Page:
What's Up in the 8th
In doing this blog, I read a lot of cases. The downside to that is, I read a lot of cases. The upside is that every now and then I'll come across an opinion which contains a line like this: "The victim recalled seeing Holsey’s penis before she lost consciousness."
Well, who among us hasn't experienced something like that, right?
The facts of State v. Holsey are taken from one of the "All in the Family" episodes of the Jerry Springer show. Holsey and his two half-sisters were in a bar attempting to achieve new heights of inebriation, when the two women started arguing. Holsey, ever the gentlemen, broke it up and escorted one of them out to his car and put her in the backseat. The last thing she remembered was seeing the aforementioned penis, but Holsey tells a different story: she came on to him, and despite his moral misgivings "of having sex with his half-sister," the two engaged in consensual intercourse.
He claims his resultant convictions of kidnapping, two counts of rape -- one for force and one for substantial incapacity -- and two counts of sexual battery -- ditto -- were unsupported by either the sufficiency or the weight of the evidence. Considering that the trial judge merged the five convictions, this raises an interesting question: need the appellate court review each of the convictions to determine if the evidence supported them, or is proof of one enough? The court agrees that it "need not dwell on the quantum of evidence supporting the victim's intoxication," noting the testimony of other witnesses and the security video, and culminating with this little tidbit:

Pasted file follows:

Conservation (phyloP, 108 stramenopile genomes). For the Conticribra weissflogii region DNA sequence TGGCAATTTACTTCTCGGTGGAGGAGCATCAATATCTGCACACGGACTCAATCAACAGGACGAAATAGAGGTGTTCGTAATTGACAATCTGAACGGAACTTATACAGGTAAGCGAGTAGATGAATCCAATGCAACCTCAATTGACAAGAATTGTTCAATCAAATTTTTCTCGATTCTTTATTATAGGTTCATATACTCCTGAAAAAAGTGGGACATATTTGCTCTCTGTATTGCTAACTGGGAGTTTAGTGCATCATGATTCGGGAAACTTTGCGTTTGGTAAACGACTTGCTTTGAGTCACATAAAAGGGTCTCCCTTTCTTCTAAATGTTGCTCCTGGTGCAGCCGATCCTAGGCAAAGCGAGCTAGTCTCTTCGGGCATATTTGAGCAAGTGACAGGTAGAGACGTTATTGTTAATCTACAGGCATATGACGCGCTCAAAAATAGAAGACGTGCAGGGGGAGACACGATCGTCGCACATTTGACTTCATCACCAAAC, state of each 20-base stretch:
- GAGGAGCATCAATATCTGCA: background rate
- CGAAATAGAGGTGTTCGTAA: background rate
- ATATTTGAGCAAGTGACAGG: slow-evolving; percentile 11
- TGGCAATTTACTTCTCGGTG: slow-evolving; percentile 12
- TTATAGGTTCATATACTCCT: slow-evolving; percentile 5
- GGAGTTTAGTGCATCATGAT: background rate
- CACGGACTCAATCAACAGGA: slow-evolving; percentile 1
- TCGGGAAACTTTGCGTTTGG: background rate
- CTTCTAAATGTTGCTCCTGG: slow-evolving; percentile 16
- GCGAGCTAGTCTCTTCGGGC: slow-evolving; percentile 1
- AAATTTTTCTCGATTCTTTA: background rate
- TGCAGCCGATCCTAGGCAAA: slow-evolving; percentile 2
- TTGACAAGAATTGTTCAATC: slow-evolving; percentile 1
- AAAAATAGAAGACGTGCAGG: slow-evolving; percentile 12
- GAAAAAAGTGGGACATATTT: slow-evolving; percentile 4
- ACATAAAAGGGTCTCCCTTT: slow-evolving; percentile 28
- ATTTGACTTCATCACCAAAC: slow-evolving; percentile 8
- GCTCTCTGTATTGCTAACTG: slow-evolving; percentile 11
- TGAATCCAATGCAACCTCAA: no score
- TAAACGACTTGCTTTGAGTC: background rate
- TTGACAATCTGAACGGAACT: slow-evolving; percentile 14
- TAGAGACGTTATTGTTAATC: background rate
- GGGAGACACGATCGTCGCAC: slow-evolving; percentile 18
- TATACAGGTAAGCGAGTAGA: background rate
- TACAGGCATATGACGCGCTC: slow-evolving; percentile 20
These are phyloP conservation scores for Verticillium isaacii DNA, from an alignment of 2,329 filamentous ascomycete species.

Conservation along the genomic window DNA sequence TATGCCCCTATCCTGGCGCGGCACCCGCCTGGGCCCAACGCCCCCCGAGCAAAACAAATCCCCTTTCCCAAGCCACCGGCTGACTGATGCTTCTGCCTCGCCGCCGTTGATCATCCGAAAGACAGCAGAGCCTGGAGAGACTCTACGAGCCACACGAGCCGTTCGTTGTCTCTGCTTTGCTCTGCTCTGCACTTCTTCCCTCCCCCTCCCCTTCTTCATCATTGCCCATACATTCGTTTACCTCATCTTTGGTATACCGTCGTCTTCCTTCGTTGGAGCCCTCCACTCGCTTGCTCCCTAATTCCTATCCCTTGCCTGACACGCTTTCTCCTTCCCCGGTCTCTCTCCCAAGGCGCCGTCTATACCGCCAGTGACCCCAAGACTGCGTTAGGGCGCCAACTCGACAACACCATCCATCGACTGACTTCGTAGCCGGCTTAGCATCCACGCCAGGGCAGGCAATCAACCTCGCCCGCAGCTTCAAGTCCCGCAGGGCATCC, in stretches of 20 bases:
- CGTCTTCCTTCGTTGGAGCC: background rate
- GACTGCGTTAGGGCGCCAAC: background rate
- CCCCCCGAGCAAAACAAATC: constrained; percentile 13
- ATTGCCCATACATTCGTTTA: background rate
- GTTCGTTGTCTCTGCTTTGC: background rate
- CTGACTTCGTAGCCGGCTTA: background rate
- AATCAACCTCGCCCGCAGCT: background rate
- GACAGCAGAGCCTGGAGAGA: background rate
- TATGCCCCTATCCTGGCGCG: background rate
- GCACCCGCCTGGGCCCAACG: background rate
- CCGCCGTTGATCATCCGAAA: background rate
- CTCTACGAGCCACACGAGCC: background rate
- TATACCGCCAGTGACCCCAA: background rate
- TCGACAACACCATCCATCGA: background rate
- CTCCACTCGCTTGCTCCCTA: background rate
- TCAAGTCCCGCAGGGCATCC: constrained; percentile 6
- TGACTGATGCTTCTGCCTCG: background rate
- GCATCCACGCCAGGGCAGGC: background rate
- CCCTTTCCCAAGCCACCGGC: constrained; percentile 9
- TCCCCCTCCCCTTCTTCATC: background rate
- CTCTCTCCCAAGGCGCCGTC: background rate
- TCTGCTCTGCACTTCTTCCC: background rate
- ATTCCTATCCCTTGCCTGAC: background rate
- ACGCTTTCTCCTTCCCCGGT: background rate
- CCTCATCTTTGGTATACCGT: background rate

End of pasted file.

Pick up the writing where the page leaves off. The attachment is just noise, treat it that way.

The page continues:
Holsey also testified that at the conclusion of sexual intercourse, the victim became incontinent in the back seat of the car. This indicates that the victim was so intoxicated that she had lost control over her bodily functions.
The court is not continent -- er, content -- to limit itself to the substantial incapacity issue, but examines each of the counts and decides the evidence supports them. Much more of this, though, and I'll think that spending my Saturday mornings watching Saw IV would offer a less queasy alternative to reading the 8th District opinions.
State v. Bobo comes up again. In 2009, when Bobo violated his community control sanctions for the third time, the judge dropped the hammer, and a 12-year hammer at that. The 8th reversed, finding the evidence of a violation insufficient: Bobo claimed that the violation, a failure to report, was due to a communications error, and that he had reported the following week. The probation officer was not there to contradict this testimony, or offer any of her own. And so the case went back, the trial judge held another probation violation hearing, the probation officer attended, and the result was the same -- violation found, 12-year sentence imposed. It goes up again, and the court reverses again. A finding that the evidence is insufficient to support a probation violation has the same consequence as a finding that the evidence was insufficient to support a conviction: the State doesn't get a do-over. Since Bobo's probation would have terminated three weeks ago, he's discharged.
Before 1973, aggravated murder in Ohio required proof of premeditation. The statute was changed that year to require prior calculation and design. The vagaries of these standards are on display in State v. Bolan. Jerome Fears was walking through a neighborhood with a friend, Basheer Wheeler, and made the mistake of walking past a group of males while wearing a hoodie. Bolan, one of the males, told Fears to take off the hoodie. Fears complied, but this apparently didn't satisfy Bolan; he asked his compatriots, "who got a hammer?" and one of them gave him a gun, which he used to fire six shots at the two, killing him Fears; Wheeler escaped.